Entrepreneurs Who Found Online Business Success in Secondhand Clothing

These entrepreneurs took the thrift store concept to social media and e-commerce platforms—where they give used clothing a second chance and a new home.

Ukay-ukay or thrift stores have been around for as long as we can remember, and numbers show that secondhand clothing is one lucrative business. In fact, the secondhand apparel market value worldwide is projected to reach $141 billion (approximately PHP 7.73 trillion) this year. By 2026, the market value is projected to reach an even higher $216 billion (approximately PHP 11.84 trillion)! 

Given the rise of online shops and e-commerce platforms, it is no surprise that secondhand clothing stores have found their way online, and many have found online business success through them. After all, online platforms make secondhand clothing more accessible to potential customers anywhere. And despite being secondhand, the clothes are still in good condition and are more affordable—which is right up the alley of the budgeteers who are keeping a close eye on their expenses.

Moreover, online thrift stores also make it a point to curate the pieces that they offer to ensure that customers still get stylish clothes on a budget. To learn more about running a successful online business focused on secondhand clothing, we talked to the owners of three online stores.

Erica Dee, Ged Poe, and Nica Siy, Owners of Nirvana

Launched just last year, Nirvana’s cause is deeply rooted in making secondhand the way of life by making it mainstream and easy. Putting it into practice, its three owners, Erica, Ged, and Nica, created a seamless platform for both their buyers and sellers. 

“For interested buyers, they can purchase through our website and filter based on their mood, theme, size and style,” they explain. “For our sellers who we call our brand contributors, they may also fill up a consignment form on our website. We handle end-to-end from pick up to fulfillment to eliminate any hassle from their end.”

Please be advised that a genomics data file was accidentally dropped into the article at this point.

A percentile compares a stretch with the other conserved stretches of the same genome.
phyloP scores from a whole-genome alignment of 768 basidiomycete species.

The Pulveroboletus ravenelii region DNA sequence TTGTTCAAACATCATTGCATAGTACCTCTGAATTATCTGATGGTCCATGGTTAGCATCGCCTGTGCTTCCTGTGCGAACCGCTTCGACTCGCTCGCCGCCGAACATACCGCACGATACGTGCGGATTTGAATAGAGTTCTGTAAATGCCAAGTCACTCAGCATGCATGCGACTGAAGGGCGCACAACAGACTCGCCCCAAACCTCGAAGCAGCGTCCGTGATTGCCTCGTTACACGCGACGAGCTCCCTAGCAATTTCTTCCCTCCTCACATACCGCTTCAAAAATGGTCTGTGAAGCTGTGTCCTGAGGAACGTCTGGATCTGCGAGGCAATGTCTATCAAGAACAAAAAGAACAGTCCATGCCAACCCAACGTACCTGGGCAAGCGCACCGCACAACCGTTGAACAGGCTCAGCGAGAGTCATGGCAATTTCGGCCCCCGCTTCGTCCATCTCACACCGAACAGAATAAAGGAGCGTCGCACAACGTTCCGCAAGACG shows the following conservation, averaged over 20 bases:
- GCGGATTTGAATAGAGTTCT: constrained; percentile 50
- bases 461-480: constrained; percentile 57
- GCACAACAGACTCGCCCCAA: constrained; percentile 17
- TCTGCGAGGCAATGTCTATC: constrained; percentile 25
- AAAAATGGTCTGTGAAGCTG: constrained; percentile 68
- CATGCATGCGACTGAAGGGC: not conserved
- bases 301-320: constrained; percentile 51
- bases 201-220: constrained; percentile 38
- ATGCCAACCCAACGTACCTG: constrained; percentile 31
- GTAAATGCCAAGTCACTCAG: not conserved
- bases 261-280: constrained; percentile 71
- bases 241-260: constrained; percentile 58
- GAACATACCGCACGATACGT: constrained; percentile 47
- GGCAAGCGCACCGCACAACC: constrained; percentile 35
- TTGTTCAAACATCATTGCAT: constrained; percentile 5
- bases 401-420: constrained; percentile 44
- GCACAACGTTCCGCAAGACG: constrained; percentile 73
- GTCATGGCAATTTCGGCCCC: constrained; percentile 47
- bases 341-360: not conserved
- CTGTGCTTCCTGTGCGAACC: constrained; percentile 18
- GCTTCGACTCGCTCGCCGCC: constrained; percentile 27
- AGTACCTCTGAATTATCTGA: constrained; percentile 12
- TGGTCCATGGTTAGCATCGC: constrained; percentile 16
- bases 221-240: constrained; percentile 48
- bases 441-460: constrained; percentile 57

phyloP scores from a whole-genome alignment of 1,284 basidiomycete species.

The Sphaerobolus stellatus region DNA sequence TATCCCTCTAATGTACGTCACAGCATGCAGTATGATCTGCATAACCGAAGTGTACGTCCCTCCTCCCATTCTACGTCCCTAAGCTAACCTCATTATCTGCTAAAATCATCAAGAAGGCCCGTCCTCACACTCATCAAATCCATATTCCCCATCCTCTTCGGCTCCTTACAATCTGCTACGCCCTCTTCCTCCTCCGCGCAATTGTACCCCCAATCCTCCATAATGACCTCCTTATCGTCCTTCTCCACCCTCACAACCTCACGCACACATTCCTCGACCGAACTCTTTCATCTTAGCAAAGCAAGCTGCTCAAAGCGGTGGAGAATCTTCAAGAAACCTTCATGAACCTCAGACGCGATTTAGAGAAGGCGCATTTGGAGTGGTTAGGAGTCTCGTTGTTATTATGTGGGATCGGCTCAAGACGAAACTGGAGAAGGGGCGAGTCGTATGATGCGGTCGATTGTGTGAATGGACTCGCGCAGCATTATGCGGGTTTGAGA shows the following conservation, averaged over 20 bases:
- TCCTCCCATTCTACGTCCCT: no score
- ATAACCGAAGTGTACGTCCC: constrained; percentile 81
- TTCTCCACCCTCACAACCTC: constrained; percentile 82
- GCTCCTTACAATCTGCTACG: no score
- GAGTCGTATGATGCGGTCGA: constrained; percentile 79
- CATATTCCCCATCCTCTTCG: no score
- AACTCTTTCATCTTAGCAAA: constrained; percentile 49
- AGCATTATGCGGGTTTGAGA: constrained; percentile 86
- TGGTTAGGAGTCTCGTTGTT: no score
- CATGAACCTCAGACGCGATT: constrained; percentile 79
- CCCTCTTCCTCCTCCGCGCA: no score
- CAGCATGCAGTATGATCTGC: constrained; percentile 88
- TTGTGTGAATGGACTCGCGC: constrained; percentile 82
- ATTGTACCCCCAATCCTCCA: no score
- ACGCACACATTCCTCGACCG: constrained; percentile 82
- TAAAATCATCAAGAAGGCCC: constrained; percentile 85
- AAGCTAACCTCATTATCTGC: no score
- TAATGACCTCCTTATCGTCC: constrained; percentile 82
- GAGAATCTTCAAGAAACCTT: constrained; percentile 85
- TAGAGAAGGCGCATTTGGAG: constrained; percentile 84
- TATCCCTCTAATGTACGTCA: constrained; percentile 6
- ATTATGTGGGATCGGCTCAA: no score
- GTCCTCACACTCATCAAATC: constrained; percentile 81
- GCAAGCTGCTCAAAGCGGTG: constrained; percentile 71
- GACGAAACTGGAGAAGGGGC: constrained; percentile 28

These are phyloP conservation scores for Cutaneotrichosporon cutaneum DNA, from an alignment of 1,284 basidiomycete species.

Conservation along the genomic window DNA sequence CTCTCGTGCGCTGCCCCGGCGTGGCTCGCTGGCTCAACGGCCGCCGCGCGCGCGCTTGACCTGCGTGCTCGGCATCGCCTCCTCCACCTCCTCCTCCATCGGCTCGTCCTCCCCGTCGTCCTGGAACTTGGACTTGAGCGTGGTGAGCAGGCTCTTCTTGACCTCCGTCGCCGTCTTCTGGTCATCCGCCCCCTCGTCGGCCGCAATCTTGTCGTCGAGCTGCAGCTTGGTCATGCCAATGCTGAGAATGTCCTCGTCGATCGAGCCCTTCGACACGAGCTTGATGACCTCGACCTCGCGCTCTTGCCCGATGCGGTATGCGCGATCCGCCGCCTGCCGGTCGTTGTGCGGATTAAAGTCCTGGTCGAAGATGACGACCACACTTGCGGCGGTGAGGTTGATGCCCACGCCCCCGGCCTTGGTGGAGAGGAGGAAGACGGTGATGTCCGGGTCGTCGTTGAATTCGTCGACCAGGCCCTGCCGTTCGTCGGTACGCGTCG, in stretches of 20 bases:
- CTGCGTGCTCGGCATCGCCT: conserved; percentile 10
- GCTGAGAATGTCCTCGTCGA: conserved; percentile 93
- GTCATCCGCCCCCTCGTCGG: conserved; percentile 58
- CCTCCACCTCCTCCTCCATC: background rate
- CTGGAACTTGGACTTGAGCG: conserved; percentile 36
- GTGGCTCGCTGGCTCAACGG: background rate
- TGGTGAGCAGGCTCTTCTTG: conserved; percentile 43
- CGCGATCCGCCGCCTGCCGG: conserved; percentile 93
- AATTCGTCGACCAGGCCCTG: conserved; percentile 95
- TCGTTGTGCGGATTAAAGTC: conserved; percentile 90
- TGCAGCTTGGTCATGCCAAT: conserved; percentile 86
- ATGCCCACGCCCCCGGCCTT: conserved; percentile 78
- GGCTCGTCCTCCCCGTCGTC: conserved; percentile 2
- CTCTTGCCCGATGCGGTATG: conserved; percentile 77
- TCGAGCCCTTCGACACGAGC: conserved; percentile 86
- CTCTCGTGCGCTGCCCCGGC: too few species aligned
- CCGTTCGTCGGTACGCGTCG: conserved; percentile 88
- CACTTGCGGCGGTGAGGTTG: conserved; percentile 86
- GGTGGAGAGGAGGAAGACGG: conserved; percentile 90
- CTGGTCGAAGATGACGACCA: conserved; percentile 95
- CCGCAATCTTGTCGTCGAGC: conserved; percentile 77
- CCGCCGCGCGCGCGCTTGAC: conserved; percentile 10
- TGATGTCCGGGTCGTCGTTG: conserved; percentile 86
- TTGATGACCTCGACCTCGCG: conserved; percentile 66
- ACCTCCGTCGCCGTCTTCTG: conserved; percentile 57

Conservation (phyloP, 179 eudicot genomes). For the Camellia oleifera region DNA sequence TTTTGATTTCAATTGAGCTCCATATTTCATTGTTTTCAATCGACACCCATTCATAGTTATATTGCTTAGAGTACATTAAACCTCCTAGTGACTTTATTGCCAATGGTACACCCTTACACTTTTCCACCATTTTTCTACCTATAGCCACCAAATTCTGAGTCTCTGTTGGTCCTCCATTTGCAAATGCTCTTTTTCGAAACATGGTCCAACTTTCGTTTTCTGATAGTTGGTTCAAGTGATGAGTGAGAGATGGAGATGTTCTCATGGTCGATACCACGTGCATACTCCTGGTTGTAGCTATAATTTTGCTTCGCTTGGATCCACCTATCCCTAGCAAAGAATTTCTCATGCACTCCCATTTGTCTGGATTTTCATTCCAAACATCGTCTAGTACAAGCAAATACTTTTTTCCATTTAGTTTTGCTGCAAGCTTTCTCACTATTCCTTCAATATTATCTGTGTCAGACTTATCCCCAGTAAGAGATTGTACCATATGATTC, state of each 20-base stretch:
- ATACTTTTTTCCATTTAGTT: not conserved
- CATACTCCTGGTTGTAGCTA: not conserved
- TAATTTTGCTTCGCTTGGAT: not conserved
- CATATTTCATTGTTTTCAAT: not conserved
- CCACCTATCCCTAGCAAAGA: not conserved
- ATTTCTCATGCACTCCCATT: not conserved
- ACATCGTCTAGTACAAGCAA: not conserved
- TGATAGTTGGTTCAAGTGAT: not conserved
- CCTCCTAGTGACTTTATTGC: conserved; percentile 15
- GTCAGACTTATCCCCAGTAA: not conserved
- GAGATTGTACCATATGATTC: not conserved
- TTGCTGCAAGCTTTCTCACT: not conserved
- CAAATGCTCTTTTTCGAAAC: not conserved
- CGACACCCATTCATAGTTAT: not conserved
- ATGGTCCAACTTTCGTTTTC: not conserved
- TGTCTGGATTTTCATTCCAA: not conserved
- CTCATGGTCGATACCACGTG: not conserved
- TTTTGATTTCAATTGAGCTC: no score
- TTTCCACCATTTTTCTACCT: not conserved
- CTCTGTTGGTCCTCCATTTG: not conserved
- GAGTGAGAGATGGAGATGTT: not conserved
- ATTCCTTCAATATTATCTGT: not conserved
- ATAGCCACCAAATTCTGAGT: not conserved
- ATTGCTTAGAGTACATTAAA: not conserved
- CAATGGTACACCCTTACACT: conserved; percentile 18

The three young entrepreneurs acknowledge that sizing and lack of familiarity when it comes to certain brands have challenged them when it comes to running an online thrift store. Despite this, they are driven by the amount of clothes being thrown in landfills due to overconsumption. 

“We realized that there was a way for people in the community to share and embrace circularity rather than just throw away their old clothing,” they share. “So many factors can cause a piece not to be worn: change in style, lifestyle, body but that doesn’t mean that it can’t be meant for somebody else. Not to mention, there’s just something more special and unique about finding that one piece that feels like it was meant for you.”

Erica Dee, Ged Poe, and Nica Siy, Owners of Nirvana
As proud advocates of sustainability, Erica Dee, Ged Poe, and Nica Siy of Nirvana created a platform that allows people to give repurposed pieces a second chance. “Each piece of clothing has a story to tell, and wearing it makes you feel like you get to continue that story,” they explain.

Isaiah Ursolino, Owner of Haia

Even before starting her own online thrift store, Isaiah was already interested in fashion and has already considered herself part of the online customer base for slow fashion—defined as “an awareness and approach to fashion that carefully considers the processes and resources required to make clothing.” As the opposite of fast fashion, its advocacy lies in buying better-quality, long-lasting garments.